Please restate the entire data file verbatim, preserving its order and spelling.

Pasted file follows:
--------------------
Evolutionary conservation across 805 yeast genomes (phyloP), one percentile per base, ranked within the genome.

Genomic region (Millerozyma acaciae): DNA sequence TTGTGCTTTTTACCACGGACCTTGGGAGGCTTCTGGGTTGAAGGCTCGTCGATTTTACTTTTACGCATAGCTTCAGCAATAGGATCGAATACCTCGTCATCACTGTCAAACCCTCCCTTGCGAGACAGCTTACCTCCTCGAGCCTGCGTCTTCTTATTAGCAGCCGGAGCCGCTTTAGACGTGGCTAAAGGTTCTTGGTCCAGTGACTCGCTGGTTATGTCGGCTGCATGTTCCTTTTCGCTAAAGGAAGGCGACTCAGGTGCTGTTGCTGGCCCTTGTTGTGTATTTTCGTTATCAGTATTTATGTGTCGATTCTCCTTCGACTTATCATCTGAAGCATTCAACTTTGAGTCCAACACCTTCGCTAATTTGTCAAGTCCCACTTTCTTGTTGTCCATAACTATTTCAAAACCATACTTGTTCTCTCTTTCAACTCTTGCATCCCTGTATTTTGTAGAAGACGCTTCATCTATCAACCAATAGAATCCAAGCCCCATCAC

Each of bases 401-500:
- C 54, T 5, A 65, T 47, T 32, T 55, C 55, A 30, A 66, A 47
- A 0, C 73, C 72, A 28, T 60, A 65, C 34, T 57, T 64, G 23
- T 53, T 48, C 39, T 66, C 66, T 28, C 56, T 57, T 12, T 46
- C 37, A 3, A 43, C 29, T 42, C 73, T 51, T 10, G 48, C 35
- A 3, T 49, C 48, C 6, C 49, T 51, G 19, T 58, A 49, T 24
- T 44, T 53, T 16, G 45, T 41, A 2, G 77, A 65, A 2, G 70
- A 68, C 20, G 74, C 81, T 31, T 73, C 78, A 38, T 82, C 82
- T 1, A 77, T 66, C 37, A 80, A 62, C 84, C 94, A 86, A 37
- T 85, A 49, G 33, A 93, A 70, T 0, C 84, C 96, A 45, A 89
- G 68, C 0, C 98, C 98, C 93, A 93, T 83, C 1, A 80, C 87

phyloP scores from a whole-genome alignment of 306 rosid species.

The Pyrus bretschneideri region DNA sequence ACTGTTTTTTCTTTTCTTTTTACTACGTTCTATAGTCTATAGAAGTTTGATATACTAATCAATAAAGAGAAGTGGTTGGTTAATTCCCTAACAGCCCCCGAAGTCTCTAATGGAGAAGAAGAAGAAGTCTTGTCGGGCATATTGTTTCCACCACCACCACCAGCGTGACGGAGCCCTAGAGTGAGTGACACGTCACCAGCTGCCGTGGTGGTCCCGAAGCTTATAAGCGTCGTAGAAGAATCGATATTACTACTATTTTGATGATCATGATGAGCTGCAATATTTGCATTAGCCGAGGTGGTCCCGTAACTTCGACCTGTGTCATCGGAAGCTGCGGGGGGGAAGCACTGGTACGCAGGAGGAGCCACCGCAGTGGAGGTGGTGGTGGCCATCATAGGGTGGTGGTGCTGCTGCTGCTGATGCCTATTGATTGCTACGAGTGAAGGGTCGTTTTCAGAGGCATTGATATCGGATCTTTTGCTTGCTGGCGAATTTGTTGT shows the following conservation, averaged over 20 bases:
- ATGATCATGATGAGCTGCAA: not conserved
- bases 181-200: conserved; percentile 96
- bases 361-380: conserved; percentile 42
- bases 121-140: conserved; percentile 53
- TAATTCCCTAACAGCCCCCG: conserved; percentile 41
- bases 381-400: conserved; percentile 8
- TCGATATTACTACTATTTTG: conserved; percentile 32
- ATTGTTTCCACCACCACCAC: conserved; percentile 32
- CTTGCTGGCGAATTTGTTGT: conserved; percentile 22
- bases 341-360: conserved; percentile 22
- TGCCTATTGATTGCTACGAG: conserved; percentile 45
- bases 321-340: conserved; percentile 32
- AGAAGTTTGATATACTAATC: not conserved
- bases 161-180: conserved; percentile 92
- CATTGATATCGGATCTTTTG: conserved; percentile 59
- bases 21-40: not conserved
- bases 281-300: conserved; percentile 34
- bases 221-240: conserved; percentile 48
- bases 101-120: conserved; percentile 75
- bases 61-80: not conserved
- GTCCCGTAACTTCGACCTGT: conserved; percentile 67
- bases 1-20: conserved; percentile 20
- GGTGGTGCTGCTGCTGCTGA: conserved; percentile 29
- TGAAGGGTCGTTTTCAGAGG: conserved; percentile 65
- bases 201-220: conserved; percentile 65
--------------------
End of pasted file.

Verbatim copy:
Evolutionary conservation across 805 yeast genomes (phyloP), one percentile per base, ranked within the genome.

Genomic region (Millerozyma acaciae): DNA sequence TTGTGCTTTTTACCACGGACCTTGGGAGGCTTCTGGGTTGAAGGCTCGTCGATTTTACTTTTACGCATAGCTTCAGCAATAGGATCGAATACCTCGTCATCACTGTCAAACCCTCCCTTGCGAGACAGCTTACCTCCTCGAGCCTGCGTCTTCTTATTAGCAGCCGGAGCCGCTTTAGACGTGGCTAAAGGTTCTTGGTCCAGTGACTCGCTGGTTATGTCGGCTGCATGTTCCTTTTCGCTAAAGGAAGGCGACTCAGGTGCTGTTGCTGGCCCTTGTTGTGTATTTTCGTTATCAGTATTTATGTGTCGATTCTCCTTCGACTTATCATCTGAAGCATTCAACTTTGAGTCCAACACCTTCGCTAATTTGTCAAGTCCCACTTTCTTGTTGTCCATAACTATTTCAAAACCATACTTGTTCTCTCTTTCAACTCTTGCATCCCTGTATTTTGTAGAAGACGCTTCATCTATCAACCAATAGAATCCAAGCCCCATCAC

Each of bases 401-500:
- C 54, T 5, A 65, T 47, T 32, T 55, C 55, A 30, A 66, A 47
- A 0, C 73, C 72, A 28, T 60, A 65, C 34, T 57, T 64, G 23
- T 53, T 48, C 39, T 66, C 66, T 28, C 56, T 57, T 12, T 46
- C 37, A 3, A 43, C 29, T 42, C 73, T 51, T 10, G 48, C 35
- A 3, T 49, C 48, C 6, C 49, T 51, G 19, T 58, A 49, T 24
- T 44, T 53, T 16, G 45, T 41, A 2, G 77, A 65, A 2, G 70
- A 68, C 20, G 74, C 81, T 31, T 73, C 78, A 38, T 82, C 82
- T 1, A 77, T 66, C 37, A 80, A 62, C 84, C 94, A 86, A 37
- T 85, A 49, G 33, A 93, A 70, T 0, C 84, C 96, A 45, A 89
- G 68, C 0, C 98, C 98, C 93, A 93, T 83, C 1, A 80, C 87

phyloP scores from a whole-genome alignment of 306 rosid species.

The Pyrus bretschneideri region DNA sequence ACTGTTTTTTCTTTTCTTTTTACTACGTTCTATAGTCTATAGAAGTTTGATATACTAATCAATAAAGAGAAGTGGTTGGTTAATTCCCTAACAGCCCCCGAAGTCTCTAATGGAGAAGAAGAAGAAGTCTTGTCGGGCATATTGTTTCCACCACCACCACCAGCGTGACGGAGCCCTAGAGTGAGTGACACGTCACCAGCTGCCGTGGTGGTCCCGAAGCTTATAAGCGTCGTAGAAGAATCGATATTACTACTATTTTGATGATCATGATGAGCTGCAATATTTGCATTAGCCGAGGTGGTCCCGTAACTTCGACCTGTGTCATCGGAAGCTGCGGGGGGGAAGCACTGGTACGCAGGAGGAGCCACCGCAGTGGAGGTGGTGGTGGCCATCATAGGGTGGTGGTGCTGCTGCTGCTGATGCCTATTGATTGCTACGAGTGAAGGGTCGTTTTCAGAGGCATTGATATCGGATCTTTTGCTTGCTGGCGAATTTGTTGT shows the following conservation, averaged over 20 bases:
- ATGATCATGATGAGCTGCAA: not conserved
- bases 181-200: conserved; percentile 96
- bases 361-380: conserved; percentile 42
- bases 121-140: conserved; percentile 53
- TAATTCCCTAACAGCCCCCG: conserved; percentile 41
- bases 381-400: conserved; percentile 8
- TCGATATTACTACTATTTTG: conserved; percentile 32
- ATTGTTTCCACCACCACCAC: conserved; percentile 32
- CTTGCTGGCGAATTTGTTGT: conserved; percentile 22
- bases 341-360: conserved; percentile 22
- TGCCTATTGATTGCTACGAG: conserved; percentile 45
- bases 321-340: conserved; percentile 32
- AGAAGTTTGATATACTAATC: not conserved
- bases 161-180: conserved; percentile 92
- CATTGATATCGGATCTTTTG: conserved; percentile 59
- bases 21-40: not conserved
- bases 281-300: conserved; percentile 34
- bases 221-240: conserved; percentile 48
- bases 101-120: conserved; percentile 75
- bases 61-80: not conserved
- GTCCCGTAACTTCGACCTGT: conserved; percentile 67
- bases 1-20: conserved; percentile 20
- GGTGGTGCTGCTGCTGCTGA: conserved; percentile 29
- TGAAGGGTCGTTTTCAGAGG: conserved; percentile 65
- bases 201-220: conserved; percentile 65